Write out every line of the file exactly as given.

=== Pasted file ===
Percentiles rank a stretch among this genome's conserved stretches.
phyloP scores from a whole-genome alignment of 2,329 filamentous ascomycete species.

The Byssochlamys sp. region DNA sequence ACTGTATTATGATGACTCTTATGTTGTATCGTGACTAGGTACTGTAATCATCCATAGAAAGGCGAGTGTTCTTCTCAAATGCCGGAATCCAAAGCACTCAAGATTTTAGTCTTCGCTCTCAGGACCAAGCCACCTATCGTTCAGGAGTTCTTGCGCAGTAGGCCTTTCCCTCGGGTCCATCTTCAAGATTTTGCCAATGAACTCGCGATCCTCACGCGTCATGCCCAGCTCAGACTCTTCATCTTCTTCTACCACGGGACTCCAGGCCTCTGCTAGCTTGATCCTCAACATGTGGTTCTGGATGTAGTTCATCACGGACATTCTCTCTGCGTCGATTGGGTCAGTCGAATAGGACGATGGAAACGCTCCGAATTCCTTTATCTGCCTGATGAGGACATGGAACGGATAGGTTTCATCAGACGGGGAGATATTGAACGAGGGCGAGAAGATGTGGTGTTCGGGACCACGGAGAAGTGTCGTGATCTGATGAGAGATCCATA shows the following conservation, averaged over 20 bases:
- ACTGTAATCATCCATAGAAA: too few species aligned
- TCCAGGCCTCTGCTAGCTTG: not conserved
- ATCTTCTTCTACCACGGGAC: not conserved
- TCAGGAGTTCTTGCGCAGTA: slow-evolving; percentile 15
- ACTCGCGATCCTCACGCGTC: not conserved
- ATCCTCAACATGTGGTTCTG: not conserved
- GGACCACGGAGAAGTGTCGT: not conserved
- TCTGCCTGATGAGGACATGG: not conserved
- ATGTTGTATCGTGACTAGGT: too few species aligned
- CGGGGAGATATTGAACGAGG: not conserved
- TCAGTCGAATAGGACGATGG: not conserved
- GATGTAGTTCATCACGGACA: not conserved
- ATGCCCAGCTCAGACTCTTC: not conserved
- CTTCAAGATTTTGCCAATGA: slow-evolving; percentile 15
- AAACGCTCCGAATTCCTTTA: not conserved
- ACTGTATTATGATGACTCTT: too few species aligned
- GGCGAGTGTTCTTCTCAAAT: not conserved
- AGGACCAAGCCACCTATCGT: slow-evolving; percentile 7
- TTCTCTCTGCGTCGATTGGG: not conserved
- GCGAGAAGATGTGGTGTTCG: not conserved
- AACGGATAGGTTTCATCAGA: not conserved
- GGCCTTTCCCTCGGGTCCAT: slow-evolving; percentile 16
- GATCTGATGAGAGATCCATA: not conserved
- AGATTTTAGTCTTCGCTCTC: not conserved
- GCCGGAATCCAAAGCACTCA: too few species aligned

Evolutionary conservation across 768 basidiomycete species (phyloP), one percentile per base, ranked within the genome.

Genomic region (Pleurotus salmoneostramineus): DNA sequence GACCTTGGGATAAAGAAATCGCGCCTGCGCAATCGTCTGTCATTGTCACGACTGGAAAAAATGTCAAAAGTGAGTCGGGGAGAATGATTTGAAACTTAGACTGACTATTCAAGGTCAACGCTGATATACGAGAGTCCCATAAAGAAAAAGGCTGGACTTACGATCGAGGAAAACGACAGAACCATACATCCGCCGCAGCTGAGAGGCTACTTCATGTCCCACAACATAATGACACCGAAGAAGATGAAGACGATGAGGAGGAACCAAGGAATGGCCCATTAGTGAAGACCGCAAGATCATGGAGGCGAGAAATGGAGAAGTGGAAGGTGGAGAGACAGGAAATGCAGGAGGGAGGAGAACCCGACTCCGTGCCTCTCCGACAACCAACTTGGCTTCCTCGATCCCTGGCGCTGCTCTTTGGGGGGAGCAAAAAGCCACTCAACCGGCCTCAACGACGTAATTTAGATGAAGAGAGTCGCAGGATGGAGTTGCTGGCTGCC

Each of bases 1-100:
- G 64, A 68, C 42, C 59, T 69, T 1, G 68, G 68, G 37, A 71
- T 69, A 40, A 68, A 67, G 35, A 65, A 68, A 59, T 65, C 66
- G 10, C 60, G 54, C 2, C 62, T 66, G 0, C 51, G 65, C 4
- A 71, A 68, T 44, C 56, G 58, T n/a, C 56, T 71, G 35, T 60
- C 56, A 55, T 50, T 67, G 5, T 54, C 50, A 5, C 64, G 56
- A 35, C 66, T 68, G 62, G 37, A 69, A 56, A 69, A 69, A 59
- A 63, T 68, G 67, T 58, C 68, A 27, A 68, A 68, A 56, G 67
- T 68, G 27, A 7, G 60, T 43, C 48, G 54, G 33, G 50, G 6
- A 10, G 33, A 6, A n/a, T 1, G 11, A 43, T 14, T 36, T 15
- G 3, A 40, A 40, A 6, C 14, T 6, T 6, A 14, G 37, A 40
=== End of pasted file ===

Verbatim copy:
Percentiles rank a stretch among this genome's conserved stretches.
phyloP scores from a whole-genome alignment of 2,329 filamentous ascomycete species.

The Byssochlamys sp. region DNA sequence ACTGTATTATGATGACTCTTATGTTGTATCGTGACTAGGTACTGTAATCATCCATAGAAAGGCGAGTGTTCTTCTCAAATGCCGGAATCCAAAGCACTCAAGATTTTAGTCTTCGCTCTCAGGACCAAGCCACCTATCGTTCAGGAGTTCTTGCGCAGTAGGCCTTTCCCTCGGGTCCATCTTCAAGATTTTGCCAATGAACTCGCGATCCTCACGCGTCATGCCCAGCTCAGACTCTTCATCTTCTTCTACCACGGGACTCCAGGCCTCTGCTAGCTTGATCCTCAACATGTGGTTCTGGATGTAGTTCATCACGGACATTCTCTCTGCGTCGATTGGGTCAGTCGAATAGGACGATGGAAACGCTCCGAATTCCTTTATCTGCCTGATGAGGACATGGAACGGATAGGTTTCATCAGACGGGGAGATATTGAACGAGGGCGAGAAGATGTGGTGTTCGGGACCACGGAGAAGTGTCGTGATCTGATGAGAGATCCATA shows the following conservation, averaged over 20 bases:
- ACTGTAATCATCCATAGAAA: too few species aligned
- TCCAGGCCTCTGCTAGCTTG: not conserved
- ATCTTCTTCTACCACGGGAC: not conserved
- TCAGGAGTTCTTGCGCAGTA: slow-evolving; percentile 15
- ACTCGCGATCCTCACGCGTC: not conserved
- ATCCTCAACATGTGGTTCTG: not conserved
- GGACCACGGAGAAGTGTCGT: not conserved
- TCTGCCTGATGAGGACATGG: not conserved
- ATGTTGTATCGTGACTAGGT: too few species aligned
- CGGGGAGATATTGAACGAGG: not conserved
- TCAGTCGAATAGGACGATGG: not conserved
- GATGTAGTTCATCACGGACA: not conserved
- ATGCCCAGCTCAGACTCTTC: not conserved
- CTTCAAGATTTTGCCAATGA: slow-evolving; percentile 15
- AAACGCTCCGAATTCCTTTA: not conserved
- ACTGTATTATGATGACTCTT: too few species aligned
- GGCGAGTGTTCTTCTCAAAT: not conserved
- AGGACCAAGCCACCTATCGT: slow-evolving; percentile 7
- TTCTCTCTGCGTCGATTGGG: not conserved
- GCGAGAAGATGTGGTGTTCG: not conserved
- AACGGATAGGTTTCATCAGA: not conserved
- GGCCTTTCCCTCGGGTCCAT: slow-evolving; percentile 16
- GATCTGATGAGAGATCCATA: not conserved
- AGATTTTAGTCTTCGCTCTC: not conserved
- GCCGGAATCCAAAGCACTCA: too few species aligned

Evolutionary conservation across 768 basidiomycete species (phyloP), one percentile per base, ranked within the genome.

Genomic region (Pleurotus salmoneostramineus): DNA sequence GACCTTGGGATAAAGAAATCGCGCCTGCGCAATCGTCTGTCATTGTCACGACTGGAAAAAATGTCAAAAGTGAGTCGGGGAGAATGATTTGAAACTTAGACTGACTATTCAAGGTCAACGCTGATATACGAGAGTCCCATAAAGAAAAAGGCTGGACTTACGATCGAGGAAAACGACAGAACCATACATCCGCCGCAGCTGAGAGGCTACTTCATGTCCCACAACATAATGACACCGAAGAAGATGAAGACGATGAGGAGGAACCAAGGAATGGCCCATTAGTGAAGACCGCAAGATCATGGAGGCGAGAAATGGAGAAGTGGAAGGTGGAGAGACAGGAAATGCAGGAGGGAGGAGAACCCGACTCCGTGCCTCTCCGACAACCAACTTGGCTTCCTCGATCCCTGGCGCTGCTCTTTGGGGGGAGCAAAAAGCCACTCAACCGGCCTCAACGACGTAATTTAGATGAAGAGAGTCGCAGGATGGAGTTGCTGGCTGCC

Each of bases 1-100:
- G 64, A 68, C 42, C 59, T 69, T 1, G 68, G 68, G 37, A 71
- T 69, A 40, A 68, A 67, G 35, A 65, A 68, A 59, T 65, C 66
- G 10, C 60, G 54, C 2, C 62, T 66, G 0, C 51, G 65, C 4
- A 71, A 68, T 44, C 56, G 58, T n/a, C 56, T 71, G 35, T 60
- C 56, A 55, T 50, T 67, G 5, T 54, C 50, A 5, C 64, G 56
- A 35, C 66, T 68, G 62, G 37, A 69, A 56, A 69, A 69, A 59
- A 63, T 68, G 67, T 58, C 68, A 27, A 68, A 68, A 56, G 67
- T 68, G 27, A 7, G 60, T 43, C 48, G 54, G 33, G 50, G 6
- A 10, G 33, A 6, A n/a, T 1, G 11, A 43, T 14, T 36, T 15
- G 3, A 40, A 40, A 6, C 14, T 6, T 6, A 14, G 37, A 40